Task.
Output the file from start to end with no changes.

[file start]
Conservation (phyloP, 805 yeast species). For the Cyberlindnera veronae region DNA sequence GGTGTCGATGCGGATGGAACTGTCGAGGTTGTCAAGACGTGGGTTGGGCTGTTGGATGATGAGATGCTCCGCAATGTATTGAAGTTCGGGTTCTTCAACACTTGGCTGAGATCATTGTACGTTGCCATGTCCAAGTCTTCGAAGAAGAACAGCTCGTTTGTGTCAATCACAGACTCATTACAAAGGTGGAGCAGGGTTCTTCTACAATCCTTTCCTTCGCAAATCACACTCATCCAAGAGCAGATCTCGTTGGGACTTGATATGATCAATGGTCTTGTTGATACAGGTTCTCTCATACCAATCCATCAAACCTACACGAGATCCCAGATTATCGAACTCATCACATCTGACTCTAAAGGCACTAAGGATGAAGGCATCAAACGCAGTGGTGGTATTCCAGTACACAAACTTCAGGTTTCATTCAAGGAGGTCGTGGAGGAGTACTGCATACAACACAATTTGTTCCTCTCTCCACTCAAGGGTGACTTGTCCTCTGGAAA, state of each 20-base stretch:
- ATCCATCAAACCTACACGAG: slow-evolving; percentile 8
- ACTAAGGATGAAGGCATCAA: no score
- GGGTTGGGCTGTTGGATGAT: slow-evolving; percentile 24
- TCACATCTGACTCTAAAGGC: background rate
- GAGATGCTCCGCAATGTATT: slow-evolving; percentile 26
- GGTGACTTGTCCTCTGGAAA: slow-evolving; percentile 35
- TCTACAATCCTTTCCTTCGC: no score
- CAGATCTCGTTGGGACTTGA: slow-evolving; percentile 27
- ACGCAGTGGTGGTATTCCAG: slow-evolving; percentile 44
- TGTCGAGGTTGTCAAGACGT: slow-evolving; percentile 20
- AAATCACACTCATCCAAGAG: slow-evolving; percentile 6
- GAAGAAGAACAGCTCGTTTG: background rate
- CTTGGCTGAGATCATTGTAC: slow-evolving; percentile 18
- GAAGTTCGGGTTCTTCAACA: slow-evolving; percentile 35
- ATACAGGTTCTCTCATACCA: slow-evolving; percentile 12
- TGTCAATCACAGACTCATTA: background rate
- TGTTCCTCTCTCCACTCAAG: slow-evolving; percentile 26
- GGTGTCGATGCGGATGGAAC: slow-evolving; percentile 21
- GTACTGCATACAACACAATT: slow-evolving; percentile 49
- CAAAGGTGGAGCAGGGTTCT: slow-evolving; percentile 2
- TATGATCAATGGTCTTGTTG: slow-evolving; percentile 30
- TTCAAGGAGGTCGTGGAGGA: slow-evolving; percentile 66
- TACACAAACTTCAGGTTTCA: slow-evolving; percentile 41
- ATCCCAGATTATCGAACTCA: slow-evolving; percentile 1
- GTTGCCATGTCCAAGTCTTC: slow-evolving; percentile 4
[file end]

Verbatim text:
Conservation (phyloP, 805 yeast species). For the Cyberlindnera veronae region DNA sequence GGTGTCGATGCGGATGGAACTGTCGAGGTTGTCAAGACGTGGGTTGGGCTGTTGGATGATGAGATGCTCCGCAATGTATTGAAGTTCGGGTTCTTCAACACTTGGCTGAGATCATTGTACGTTGCCATGTCCAAGTCTTCGAAGAAGAACAGCTCGTTTGTGTCAATCACAGACTCATTACAAAGGTGGAGCAGGGTTCTTCTACAATCCTTTCCTTCGCAAATCACACTCATCCAAGAGCAGATCTCGTTGGGACTTGATATGATCAATGGTCTTGTTGATACAGGTTCTCTCATACCAATCCATCAAACCTACACGAGATCCCAGATTATCGAACTCATCACATCTGACTCTAAAGGCACTAAGGATGAAGGCATCAAACGCAGTGGTGGTATTCCAGTACACAAACTTCAGGTTTCATTCAAGGAGGTCGTGGAGGAGTACTGCATACAACACAATTTGTTCCTCTCTCCACTCAAGGGTGACTTGTCCTCTGGAAA, state of each 20-base stretch:
- ATCCATCAAACCTACACGAG: slow-evolving; percentile 8
- ACTAAGGATGAAGGCATCAA: no score
- GGGTTGGGCTGTTGGATGAT: slow-evolving; percentile 24
- TCACATCTGACTCTAAAGGC: background rate
- GAGATGCTCCGCAATGTATT: slow-evolving; percentile 26
- GGTGACTTGTCCTCTGGAAA: slow-evolving; percentile 35
- TCTACAATCCTTTCCTTCGC: no score
- CAGATCTCGTTGGGACTTGA: slow-evolving; percentile 27
- ACGCAGTGGTGGTATTCCAG: slow-evolving; percentile 44
- TGTCGAGGTTGTCAAGACGT: slow-evolving; percentile 20
- AAATCACACTCATCCAAGAG: slow-evolving; percentile 6
- GAAGAAGAACAGCTCGTTTG: background rate
- CTTGGCTGAGATCATTGTAC: slow-evolving; percentile 18
- GAAGTTCGGGTTCTTCAACA: slow-evolving; percentile 35
- ATACAGGTTCTCTCATACCA: slow-evolving; percentile 12
- TGTCAATCACAGACTCATTA: background rate
- TGTTCCTCTCTCCACTCAAG: slow-evolving; percentile 26
- GGTGTCGATGCGGATGGAAC: slow-evolving; percentile 21
- GTACTGCATACAACACAATT: slow-evolving; percentile 49
- CAAAGGTGGAGCAGGGTTCT: slow-evolving; percentile 2
- TATGATCAATGGTCTTGTTG: slow-evolving; percentile 30
- TTCAAGGAGGTCGTGGAGGA: slow-evolving; percentile 66
- TACACAAACTTCAGGTTTCA: slow-evolving; percentile 41
- ATCCCAGATTATCGAACTCA: slow-evolving; percentile 1
- GTTGCCATGTCCAAGTCTTC: slow-evolving; percentile 4